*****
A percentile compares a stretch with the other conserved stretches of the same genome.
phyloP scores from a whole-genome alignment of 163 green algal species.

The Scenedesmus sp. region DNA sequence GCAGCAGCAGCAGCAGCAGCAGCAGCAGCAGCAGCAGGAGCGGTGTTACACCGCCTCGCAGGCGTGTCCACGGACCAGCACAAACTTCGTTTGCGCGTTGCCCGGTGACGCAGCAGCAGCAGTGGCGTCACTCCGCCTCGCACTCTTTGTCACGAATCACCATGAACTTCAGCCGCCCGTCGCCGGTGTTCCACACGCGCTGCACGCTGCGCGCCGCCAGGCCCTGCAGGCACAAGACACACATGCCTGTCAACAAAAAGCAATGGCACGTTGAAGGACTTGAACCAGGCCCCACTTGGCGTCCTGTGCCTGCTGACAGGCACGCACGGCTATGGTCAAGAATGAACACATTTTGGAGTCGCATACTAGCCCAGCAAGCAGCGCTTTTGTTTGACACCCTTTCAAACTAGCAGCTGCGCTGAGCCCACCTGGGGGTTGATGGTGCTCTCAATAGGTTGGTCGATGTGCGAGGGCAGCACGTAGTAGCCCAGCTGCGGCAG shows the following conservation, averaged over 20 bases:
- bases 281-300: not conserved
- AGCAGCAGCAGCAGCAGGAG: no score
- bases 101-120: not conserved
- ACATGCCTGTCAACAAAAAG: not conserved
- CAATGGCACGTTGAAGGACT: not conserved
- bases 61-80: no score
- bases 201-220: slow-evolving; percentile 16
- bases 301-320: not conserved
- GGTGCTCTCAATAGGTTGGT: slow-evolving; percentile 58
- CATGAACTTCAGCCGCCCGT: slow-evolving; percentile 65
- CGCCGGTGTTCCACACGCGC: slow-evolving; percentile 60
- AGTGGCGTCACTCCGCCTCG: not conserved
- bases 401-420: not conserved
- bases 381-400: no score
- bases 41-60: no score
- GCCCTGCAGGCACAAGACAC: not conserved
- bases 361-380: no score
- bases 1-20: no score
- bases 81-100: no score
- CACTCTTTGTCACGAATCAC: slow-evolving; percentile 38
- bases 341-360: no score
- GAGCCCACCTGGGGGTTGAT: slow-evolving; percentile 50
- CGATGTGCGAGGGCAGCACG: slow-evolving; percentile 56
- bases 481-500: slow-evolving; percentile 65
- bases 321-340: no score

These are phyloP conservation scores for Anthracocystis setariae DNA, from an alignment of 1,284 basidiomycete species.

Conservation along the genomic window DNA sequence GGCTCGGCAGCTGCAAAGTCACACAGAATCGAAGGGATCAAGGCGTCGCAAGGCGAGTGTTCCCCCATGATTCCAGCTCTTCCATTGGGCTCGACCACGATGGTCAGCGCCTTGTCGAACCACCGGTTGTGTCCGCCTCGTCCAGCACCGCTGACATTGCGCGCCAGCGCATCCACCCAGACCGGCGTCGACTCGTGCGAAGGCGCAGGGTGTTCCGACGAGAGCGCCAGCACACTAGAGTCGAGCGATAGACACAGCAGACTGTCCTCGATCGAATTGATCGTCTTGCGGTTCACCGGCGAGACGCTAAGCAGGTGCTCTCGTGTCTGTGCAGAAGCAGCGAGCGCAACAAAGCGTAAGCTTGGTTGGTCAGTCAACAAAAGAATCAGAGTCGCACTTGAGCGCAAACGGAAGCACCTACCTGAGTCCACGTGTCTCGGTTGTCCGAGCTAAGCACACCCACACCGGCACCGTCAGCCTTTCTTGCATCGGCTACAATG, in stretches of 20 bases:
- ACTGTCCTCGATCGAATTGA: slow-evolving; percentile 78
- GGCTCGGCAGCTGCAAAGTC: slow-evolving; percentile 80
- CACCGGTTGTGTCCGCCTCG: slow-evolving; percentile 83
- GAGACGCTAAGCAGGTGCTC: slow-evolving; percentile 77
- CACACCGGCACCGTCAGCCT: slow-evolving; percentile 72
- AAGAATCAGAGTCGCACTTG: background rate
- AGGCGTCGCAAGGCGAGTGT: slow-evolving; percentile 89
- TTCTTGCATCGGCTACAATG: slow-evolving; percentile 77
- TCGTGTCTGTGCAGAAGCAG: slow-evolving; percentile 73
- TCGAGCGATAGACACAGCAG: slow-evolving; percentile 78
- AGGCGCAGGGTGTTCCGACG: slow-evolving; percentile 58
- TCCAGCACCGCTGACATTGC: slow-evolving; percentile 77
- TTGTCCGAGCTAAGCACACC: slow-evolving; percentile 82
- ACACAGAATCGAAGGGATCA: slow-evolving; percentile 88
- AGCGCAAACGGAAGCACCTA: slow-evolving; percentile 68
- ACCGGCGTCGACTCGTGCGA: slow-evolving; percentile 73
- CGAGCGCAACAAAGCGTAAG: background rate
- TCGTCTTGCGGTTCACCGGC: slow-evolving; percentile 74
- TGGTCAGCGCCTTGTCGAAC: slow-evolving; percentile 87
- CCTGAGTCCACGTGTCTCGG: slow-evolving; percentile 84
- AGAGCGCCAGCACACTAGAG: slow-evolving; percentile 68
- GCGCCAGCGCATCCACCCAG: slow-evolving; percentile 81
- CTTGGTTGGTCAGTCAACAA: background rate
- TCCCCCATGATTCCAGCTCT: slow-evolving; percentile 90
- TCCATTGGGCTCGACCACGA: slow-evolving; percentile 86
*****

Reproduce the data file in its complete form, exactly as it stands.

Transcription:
A percentile compares a stretch with the other conserved stretches of the same genome.
phyloP scores from a whole-genome alignment of 163 green algal species.

The Scenedesmus sp. region DNA sequence GCAGCAGCAGCAGCAGCAGCAGCAGCAGCAGCAGCAGGAGCGGTGTTACACCGCCTCGCAGGCGTGTCCACGGACCAGCACAAACTTCGTTTGCGCGTTGCCCGGTGACGCAGCAGCAGCAGTGGCGTCACTCCGCCTCGCACTCTTTGTCACGAATCACCATGAACTTCAGCCGCCCGTCGCCGGTGTTCCACACGCGCTGCACGCTGCGCGCCGCCAGGCCCTGCAGGCACAAGACACACATGCCTGTCAACAAAAAGCAATGGCACGTTGAAGGACTTGAACCAGGCCCCACTTGGCGTCCTGTGCCTGCTGACAGGCACGCACGGCTATGGTCAAGAATGAACACATTTTGGAGTCGCATACTAGCCCAGCAAGCAGCGCTTTTGTTTGACACCCTTTCAAACTAGCAGCTGCGCTGAGCCCACCTGGGGGTTGATGGTGCTCTCAATAGGTTGGTCGATGTGCGAGGGCAGCACGTAGTAGCCCAGCTGCGGCAG shows the following conservation, averaged over 20 bases:
- bases 281-300: not conserved
- AGCAGCAGCAGCAGCAGGAG: no score
- bases 101-120: not conserved
- ACATGCCTGTCAACAAAAAG: not conserved
- CAATGGCACGTTGAAGGACT: not conserved
- bases 61-80: no score
- bases 201-220: slow-evolving; percentile 16
- bases 301-320: not conserved
- GGTGCTCTCAATAGGTTGGT: slow-evolving; percentile 58
- CATGAACTTCAGCCGCCCGT: slow-evolving; percentile 65
- CGCCGGTGTTCCACACGCGC: slow-evolving; percentile 60
- AGTGGCGTCACTCCGCCTCG: not conserved
- bases 401-420: not conserved
- bases 381-400: no score
- bases 41-60: no score
- GCCCTGCAGGCACAAGACAC: not conserved
- bases 361-380: no score
- bases 1-20: no score
- bases 81-100: no score
- CACTCTTTGTCACGAATCAC: slow-evolving; percentile 38
- bases 341-360: no score
- GAGCCCACCTGGGGGTTGAT: slow-evolving; percentile 50
- CGATGTGCGAGGGCAGCACG: slow-evolving; percentile 56
- bases 481-500: slow-evolving; percentile 65
- bases 321-340: no score

These are phyloP conservation scores for Anthracocystis setariae DNA, from an alignment of 1,284 basidiomycete species.

Conservation along the genomic window DNA sequence GGCTCGGCAGCTGCAAAGTCACACAGAATCGAAGGGATCAAGGCGTCGCAAGGCGAGTGTTCCCCCATGATTCCAGCTCTTCCATTGGGCTCGACCACGATGGTCAGCGCCTTGTCGAACCACCGGTTGTGTCCGCCTCGTCCAGCACCGCTGACATTGCGCGCCAGCGCATCCACCCAGACCGGCGTCGACTCGTGCGAAGGCGCAGGGTGTTCCGACGAGAGCGCCAGCACACTAGAGTCGAGCGATAGACACAGCAGACTGTCCTCGATCGAATTGATCGTCTTGCGGTTCACCGGCGAGACGCTAAGCAGGTGCTCTCGTGTCTGTGCAGAAGCAGCGAGCGCAACAAAGCGTAAGCTTGGTTGGTCAGTCAACAAAAGAATCAGAGTCGCACTTGAGCGCAAACGGAAGCACCTACCTGAGTCCACGTGTCTCGGTTGTCCGAGCTAAGCACACCCACACCGGCACCGTCAGCCTTTCTTGCATCGGCTACAATG, in stretches of 20 bases:
- ACTGTCCTCGATCGAATTGA: slow-evolving; percentile 78
- GGCTCGGCAGCTGCAAAGTC: slow-evolving; percentile 80
- CACCGGTTGTGTCCGCCTCG: slow-evolving; percentile 83
- GAGACGCTAAGCAGGTGCTC: slow-evolving; percentile 77
- CACACCGGCACCGTCAGCCT: slow-evolving; percentile 72
- AAGAATCAGAGTCGCACTTG: background rate
- AGGCGTCGCAAGGCGAGTGT: slow-evolving; percentile 89
- TTCTTGCATCGGCTACAATG: slow-evolving; percentile 77
- TCGTGTCTGTGCAGAAGCAG: slow-evolving; percentile 73
- TCGAGCGATAGACACAGCAG: slow-evolving; percentile 78
- AGGCGCAGGGTGTTCCGACG: slow-evolving; percentile 58
- TCCAGCACCGCTGACATTGC: slow-evolving; percentile 77
- TTGTCCGAGCTAAGCACACC: slow-evolving; percentile 82
- ACACAGAATCGAAGGGATCA: slow-evolving; percentile 88
- AGCGCAAACGGAAGCACCTA: slow-evolving; percentile 68
- ACCGGCGTCGACTCGTGCGA: slow-evolving; percentile 73
- CGAGCGCAACAAAGCGTAAG: background rate
- TCGTCTTGCGGTTCACCGGC: slow-evolving; percentile 74
- TGGTCAGCGCCTTGTCGAAC: slow-evolving; percentile 87
- CCTGAGTCCACGTGTCTCGG: slow-evolving; percentile 84
- AGAGCGCCAGCACACTAGAG: slow-evolving; percentile 68
- GCGCCAGCGCATCCACCCAG: slow-evolving; percentile 81
- CTTGGTTGGTCAGTCAACAA: background rate
- TCCCCCATGATTCCAGCTCT: slow-evolving; percentile 90
- TCCATTGGGCTCGACCACGA: slow-evolving; percentile 86